The Sabbat of Midsummer/Summer Solstice (June 20 or 21)

© Copyright 2005-2023 Karen Charboneau-Harrison, All Rights Reserved.

SUMMER SOLSTICE (Midsummer, Litha) is the longest day of the year. It is a time to celebrate vitality, creativity, vigor, health and abundance. All over the world, people gather to honor and acknowledge this time of Light and Energy and to connect with this Solar tide of abundance, health and the beginnings of the fruits of their labors.

One of the customs associated with the Summer Solstice is the blessing of animals: pets, familiars, work animals and animals which will be slaughtered in the Fall for Winter food. The blessing focuses on the animals’ health, growth, vitality and fertility. You may want to bless and charge with energy your pets or familiar to strengthen your bond with them at the Summer Solstice.

Now is also the time when the herbs, both wild and cultivated, are reaching their greatest potency. You will want to gather them before they begin to seed, so that you may dry them to use in your rituals and in the medicines that you begin to make in late summer and early Fall. Collect herbs for which you will use flowers and leaves as the Moon waxes (gets larger); roots are gathered during the Waning Moon. As you gather them, thank each one and cut it cleanly a few inches above the ground for the herbs with which you will use the flowers and leaves. For the roots that you gather, pull gently from the earth, collecting only about a third of the plants so that they will grow abundantly again next spring. Wash the herb or root thoroughly, gently shake it dry, then hang the entire plant upside down so that the important oils and minerals will gather in the leaves and flowers as they dry. Hang the roots root side down for the same reason and let them swing freely so that they dry uniformly and do not molder. After they are completely dried (about 7 days for leaves and flowers; 3 weeks for roots) you can store them in paper bags on which you have written the name of the herb or root, when it was collected and what your intended use is.

Roses are particularly associated with the Summer Solstice and Midsummer’s Eve is especially potent for love magicks. You may want to make a rose petal infusion to add to wine (see infusion recipes below), or strew your bed with rose petals before retiring to help you dream of your soul-mate.

Standing stones and stone circles are also symbolic of the Summer Solstice. The dolmen, or standing stone, reminds us of the virility of male energy and of the Sun which in magick and psychology is representative of the male. Stone circles symbolize the ever rolling Wheel of the Year and cycles of the Sun, the natural laws of the universe and the womb of the Earth. If you can find one naturally occurring, perform your Solstice celebrations within it, or leave food and herb offerings within it for our wild-land sisters and brothers. You can also create your own stone circle by placing 8 larger stones at each of the spokes of the Wheel of the Year, equidistance apart, and filling in the spaces between with smaller stones for a circle you can use year round.

Another custom at the Summer Solstice is the practice of tossing wishes and offerings into wells and springs. For a wish or offering of thanks, hold a special stone, feather or sprig of herb in your hands as you focus and meditate on your desire. Pour the desire or gratitude into the stone, feather or sprig and when you have filled it, toss it with power and intention into the well or spring.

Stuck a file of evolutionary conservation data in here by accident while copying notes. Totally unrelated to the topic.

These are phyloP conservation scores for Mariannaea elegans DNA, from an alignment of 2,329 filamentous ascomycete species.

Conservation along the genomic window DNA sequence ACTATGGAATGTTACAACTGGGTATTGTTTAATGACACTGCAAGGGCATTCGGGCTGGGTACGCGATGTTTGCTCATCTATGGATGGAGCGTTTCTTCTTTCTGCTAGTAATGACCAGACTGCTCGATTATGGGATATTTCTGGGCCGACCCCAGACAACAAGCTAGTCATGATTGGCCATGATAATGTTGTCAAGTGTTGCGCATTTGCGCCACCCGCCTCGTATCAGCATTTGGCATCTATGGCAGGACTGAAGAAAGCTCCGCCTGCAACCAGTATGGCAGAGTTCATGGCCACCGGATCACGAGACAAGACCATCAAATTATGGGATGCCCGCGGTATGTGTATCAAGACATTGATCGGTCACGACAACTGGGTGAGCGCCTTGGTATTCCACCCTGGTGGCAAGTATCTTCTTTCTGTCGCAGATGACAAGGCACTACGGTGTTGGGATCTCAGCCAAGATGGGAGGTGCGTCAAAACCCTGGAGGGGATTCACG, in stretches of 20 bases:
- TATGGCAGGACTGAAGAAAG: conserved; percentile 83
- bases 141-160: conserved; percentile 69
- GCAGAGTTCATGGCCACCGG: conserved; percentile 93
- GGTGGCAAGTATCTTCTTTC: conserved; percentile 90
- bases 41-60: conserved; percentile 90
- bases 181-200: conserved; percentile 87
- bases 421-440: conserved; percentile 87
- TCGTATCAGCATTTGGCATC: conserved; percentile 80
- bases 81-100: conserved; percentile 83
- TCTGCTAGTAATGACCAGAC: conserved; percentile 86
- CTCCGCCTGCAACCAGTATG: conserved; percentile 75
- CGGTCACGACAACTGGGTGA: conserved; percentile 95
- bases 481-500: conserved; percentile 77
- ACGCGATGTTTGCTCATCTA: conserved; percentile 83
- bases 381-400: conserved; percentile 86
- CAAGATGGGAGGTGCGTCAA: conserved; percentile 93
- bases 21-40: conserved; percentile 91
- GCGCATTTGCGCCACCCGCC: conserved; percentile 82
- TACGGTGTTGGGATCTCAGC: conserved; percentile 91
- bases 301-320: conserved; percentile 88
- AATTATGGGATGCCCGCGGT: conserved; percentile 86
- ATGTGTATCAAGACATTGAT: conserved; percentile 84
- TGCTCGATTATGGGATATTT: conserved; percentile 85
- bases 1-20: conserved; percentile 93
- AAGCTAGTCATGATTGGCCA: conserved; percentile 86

The Summer Solstice is the time of the marriage of the Sun and the Moon, which is one of the reasons that the month of June has become the traditional month of marriage and union. One of the symbols for the power of the Sun is fire; for the Moon is water. To enact their union you may choose to create a SunWheel out of weavings of thin, dried branches or braided, dried herbs. You may then (CAREFULLY) ignite your SunWheel and roll it a short distance into running water or drop it carefully into a pool of water to unite the energies.


BE SURE TO USE INGESTIBLE HERBS in anything you are going to take into your digestive system! Consult an herbal such as The Chopra Center Herbal Handbook by Simon and Chopra to make sure that your selection of herb(s) is one that will be safe.

An infusion is the distillation of the essence (energy, oils, minerals, vitamins) of a plant into a liquid, usually water, but sometimes also fruit juice. Tea is an infusion, for example. While many times one heats the liquid to make an infusion, during the time of the Summer Solstice, it is appropriate and desired to use the heat and energy of the Sun to draw out the properties of the herb(s) you are using into the liquid. Using a clear jar or clear deep cup, fill the container 3/4 full of liquid then pack it to the top with the dried or fresh herb(s). As you are placing the herb(s) into the liquid, keep your mind focused on your intention and place your intention into the jar with the herb(s). Begin at noon or when the sun is the strongest and let the infusion sit out 24 hours. Strain the liquid into another contain and stopper tightly. You can then use a dropper full of your infusion to charge wine, a talisman, your self, a ritual bath or whatever your imagination determines.

A Philtre is made in the same way, only using alcohol as your liquid. You may want to use vodka or brandy for the best taste later when you add some to your drink. A Potion begins the same way, usually using water, but to this you can also add a special stone. Just be sure not to swallow the stone if you drink your potion.

Recommended Products
Midsummer Sabbats
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